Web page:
While the techniques described above provide high accuracy halo extraction tools, they are limited to single-time, 3-dimensional slices through the overall data set. We estimated that extracting halos from particle positions by this method will require tens of minutes on the cluster of 16 PCs. This is not substantial, but when used across a data set of a few thousand frames, the time to completion becomes prohibitive (several months). Therefore an adaptive time domain algorithm is conceived and is being developed that augments the pure spatial method.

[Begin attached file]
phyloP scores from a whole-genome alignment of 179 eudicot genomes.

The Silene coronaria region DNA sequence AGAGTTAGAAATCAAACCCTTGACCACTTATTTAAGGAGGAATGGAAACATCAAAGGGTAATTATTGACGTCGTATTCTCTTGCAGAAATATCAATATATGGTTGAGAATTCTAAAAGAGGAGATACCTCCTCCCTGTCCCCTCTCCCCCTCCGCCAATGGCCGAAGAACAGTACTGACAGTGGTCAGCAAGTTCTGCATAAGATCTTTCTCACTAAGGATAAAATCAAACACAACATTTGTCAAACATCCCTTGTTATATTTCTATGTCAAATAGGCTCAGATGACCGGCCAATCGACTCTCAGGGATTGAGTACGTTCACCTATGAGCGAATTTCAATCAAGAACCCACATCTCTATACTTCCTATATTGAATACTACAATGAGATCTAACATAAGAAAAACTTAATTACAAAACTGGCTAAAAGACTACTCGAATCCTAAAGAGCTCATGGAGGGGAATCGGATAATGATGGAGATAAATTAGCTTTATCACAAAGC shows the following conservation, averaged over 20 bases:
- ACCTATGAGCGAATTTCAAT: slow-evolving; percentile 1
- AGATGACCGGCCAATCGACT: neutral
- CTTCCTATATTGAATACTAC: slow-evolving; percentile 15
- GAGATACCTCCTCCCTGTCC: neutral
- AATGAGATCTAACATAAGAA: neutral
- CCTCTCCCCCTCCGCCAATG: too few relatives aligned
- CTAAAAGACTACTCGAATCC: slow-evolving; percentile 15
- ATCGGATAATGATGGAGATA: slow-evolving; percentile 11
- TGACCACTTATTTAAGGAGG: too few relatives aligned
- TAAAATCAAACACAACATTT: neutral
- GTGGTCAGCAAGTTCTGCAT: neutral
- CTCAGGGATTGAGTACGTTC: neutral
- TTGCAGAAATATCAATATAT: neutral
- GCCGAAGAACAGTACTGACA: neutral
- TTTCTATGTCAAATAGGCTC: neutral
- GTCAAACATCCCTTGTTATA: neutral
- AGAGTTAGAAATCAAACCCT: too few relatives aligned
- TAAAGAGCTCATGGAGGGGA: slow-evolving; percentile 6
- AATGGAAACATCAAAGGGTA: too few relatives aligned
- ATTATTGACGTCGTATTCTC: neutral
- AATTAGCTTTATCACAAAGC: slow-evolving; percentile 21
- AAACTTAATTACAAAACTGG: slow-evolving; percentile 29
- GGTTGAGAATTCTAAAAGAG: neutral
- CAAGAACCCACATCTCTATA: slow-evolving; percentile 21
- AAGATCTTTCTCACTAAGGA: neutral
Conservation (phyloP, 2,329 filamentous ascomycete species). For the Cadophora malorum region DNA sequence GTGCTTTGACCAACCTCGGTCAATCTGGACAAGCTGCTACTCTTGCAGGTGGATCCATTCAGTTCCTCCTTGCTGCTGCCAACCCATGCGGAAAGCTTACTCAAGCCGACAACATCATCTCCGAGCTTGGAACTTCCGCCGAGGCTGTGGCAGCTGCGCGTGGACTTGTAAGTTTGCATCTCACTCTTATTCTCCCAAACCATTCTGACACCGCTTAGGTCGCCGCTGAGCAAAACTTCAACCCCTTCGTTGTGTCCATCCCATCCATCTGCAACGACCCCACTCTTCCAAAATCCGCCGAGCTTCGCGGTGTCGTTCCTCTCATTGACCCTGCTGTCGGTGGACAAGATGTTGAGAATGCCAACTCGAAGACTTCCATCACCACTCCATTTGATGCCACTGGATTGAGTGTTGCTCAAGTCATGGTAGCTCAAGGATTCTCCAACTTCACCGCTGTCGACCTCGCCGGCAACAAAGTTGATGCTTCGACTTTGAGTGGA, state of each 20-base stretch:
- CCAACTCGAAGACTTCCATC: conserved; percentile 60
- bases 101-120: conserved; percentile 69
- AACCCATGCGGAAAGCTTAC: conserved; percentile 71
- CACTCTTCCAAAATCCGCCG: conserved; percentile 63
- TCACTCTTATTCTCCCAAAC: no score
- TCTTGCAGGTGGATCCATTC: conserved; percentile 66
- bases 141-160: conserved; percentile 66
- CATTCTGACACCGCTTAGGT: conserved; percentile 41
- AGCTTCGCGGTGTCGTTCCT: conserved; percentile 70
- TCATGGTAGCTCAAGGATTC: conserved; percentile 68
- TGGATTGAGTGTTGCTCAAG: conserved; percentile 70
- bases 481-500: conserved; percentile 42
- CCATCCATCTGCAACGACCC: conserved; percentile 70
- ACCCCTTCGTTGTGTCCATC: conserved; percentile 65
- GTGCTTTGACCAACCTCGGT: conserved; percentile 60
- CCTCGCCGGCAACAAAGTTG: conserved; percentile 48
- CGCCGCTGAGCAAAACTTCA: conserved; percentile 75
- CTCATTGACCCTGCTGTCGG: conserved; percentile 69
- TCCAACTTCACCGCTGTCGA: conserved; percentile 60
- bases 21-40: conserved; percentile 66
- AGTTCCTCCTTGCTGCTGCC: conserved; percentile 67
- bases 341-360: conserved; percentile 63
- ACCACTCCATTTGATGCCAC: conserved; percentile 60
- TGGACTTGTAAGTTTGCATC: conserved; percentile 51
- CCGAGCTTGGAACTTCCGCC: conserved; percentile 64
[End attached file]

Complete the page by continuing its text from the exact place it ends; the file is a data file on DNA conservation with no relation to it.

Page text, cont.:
From an initial halo map derived from the spatial method, succeeding frames are used only to adaptively track identified objects. A centroid for each halo is recomputed for each frame and the population of particles is updated. This technique is very fast and requires less than a minute per frame to compute. After on the order of a hundred frames, a full spatial particle reduction is performed to rederive halos at that time step. These are correlated with the projected objects from the temporal method. New objects are identified as a result and a partial temporal roll-back sequence is then performed (going backward in simulated time) for those new halos, thus tracking them to their genesis.